After my teachers in high school drummed it into my head that you’re never ever supposed to end a sentence with a preposition, I was shocked to find out that most language experts don’t actually abide by this so-called “rule.” Some grammar mavens even call that “rule” a myth.
What are prepositions? Actually, prepositions are some of the most frequently used words in all of English, such as of, to, for, with, on, and at. A preposition is a word or phrase that connects a noun or pronoun to a verb or adjective in a sentence.
On reflection, if the “never end a sentence with a preposition” rule is a myth, what about never starting a sentence with one? Well, it turns out that using a preposition or a prepositional phrase at the beginning of a sentence is both common and grammatically correct.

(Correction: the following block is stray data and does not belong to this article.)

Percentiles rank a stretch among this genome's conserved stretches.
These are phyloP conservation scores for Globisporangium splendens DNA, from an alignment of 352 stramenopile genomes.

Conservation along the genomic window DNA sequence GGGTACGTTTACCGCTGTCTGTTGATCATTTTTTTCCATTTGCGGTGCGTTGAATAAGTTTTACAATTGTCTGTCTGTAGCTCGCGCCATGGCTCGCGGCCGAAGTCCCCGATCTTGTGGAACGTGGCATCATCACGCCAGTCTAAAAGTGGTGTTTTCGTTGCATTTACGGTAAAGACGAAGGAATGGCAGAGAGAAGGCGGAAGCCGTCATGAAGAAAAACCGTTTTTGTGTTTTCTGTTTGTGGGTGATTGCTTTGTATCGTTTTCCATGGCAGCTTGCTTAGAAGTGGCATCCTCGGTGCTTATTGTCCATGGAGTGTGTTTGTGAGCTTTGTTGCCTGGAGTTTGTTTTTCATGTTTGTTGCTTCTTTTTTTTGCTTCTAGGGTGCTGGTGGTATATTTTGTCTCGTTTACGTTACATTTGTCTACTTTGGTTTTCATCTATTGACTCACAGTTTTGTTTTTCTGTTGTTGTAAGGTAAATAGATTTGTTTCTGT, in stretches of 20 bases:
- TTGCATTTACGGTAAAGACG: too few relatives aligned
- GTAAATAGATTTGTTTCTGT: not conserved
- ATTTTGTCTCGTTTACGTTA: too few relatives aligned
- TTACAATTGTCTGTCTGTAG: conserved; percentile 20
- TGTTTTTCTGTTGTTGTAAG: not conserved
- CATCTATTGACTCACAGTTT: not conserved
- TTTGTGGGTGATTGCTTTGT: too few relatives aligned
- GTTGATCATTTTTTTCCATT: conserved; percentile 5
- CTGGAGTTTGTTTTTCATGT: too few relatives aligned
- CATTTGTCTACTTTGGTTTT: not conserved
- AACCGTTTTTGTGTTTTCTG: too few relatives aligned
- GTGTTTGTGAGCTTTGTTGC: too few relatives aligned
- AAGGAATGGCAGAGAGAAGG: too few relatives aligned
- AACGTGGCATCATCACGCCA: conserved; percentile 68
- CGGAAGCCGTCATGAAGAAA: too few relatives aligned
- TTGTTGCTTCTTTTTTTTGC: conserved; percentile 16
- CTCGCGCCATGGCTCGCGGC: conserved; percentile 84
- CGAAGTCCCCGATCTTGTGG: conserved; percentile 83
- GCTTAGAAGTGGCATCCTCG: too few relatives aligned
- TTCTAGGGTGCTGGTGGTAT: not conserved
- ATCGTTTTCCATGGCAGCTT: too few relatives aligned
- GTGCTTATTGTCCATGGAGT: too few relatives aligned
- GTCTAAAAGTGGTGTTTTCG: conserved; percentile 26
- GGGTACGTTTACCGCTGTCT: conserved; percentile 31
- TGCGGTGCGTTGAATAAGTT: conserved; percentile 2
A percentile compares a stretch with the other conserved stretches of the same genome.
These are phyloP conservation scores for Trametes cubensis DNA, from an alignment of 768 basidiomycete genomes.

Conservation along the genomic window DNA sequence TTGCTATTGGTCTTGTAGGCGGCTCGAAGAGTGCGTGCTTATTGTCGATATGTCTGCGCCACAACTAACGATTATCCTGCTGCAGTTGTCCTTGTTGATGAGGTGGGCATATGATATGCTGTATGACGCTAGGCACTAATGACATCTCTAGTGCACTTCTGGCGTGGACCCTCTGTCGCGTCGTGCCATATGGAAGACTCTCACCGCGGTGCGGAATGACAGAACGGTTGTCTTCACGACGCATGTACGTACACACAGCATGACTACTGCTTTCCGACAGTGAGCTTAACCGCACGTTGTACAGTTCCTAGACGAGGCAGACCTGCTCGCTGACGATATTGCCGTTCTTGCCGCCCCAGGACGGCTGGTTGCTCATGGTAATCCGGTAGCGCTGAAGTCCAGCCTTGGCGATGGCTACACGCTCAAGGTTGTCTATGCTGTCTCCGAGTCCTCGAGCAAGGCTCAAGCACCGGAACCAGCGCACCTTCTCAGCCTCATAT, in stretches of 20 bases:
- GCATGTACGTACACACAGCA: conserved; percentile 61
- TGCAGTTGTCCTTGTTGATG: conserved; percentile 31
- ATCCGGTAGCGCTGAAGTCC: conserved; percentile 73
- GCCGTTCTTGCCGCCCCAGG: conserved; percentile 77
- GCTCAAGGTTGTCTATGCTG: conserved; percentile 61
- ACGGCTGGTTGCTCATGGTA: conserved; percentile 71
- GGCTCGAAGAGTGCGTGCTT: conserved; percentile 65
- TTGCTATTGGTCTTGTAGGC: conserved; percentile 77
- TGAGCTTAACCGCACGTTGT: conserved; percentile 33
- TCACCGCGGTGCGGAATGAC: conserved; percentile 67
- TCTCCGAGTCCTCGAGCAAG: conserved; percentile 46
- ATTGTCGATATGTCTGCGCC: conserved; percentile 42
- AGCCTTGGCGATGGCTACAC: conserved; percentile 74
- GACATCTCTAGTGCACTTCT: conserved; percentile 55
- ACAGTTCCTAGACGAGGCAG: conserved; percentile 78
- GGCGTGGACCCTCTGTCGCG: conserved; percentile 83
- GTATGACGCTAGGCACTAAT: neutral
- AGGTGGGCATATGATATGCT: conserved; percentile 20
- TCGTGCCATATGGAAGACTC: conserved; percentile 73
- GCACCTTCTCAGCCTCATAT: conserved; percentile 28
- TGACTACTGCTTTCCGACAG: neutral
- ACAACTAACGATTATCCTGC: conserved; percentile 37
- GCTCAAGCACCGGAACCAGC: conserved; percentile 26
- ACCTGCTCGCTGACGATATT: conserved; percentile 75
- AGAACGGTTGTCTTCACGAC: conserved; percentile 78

The word “after,” which is the very first word of this post, is also a preposition. And that’s a good thing because Linda G. Hill challenged us, for this week’s Stream of Consciousness Saturday, to start our post with a preposition. With that in mind, I started my post with the word “after,” which is a preposition. Yay me!
And while we’re talking about “hard and fast rules” in grammar that I was taught in high school, another was to never start a sentence with a conjunction.
Well, according to Grammar Girl, “It’s fine to start a sentence with a conjunction. And, but, and or are the three most common members of a group of words known as coordinating conjunctions. In fact, a substantial percentage of the sentences in first-rate writing begin with conjunctions.”
And with that, I’m going to end this post right now. It’s time to move on.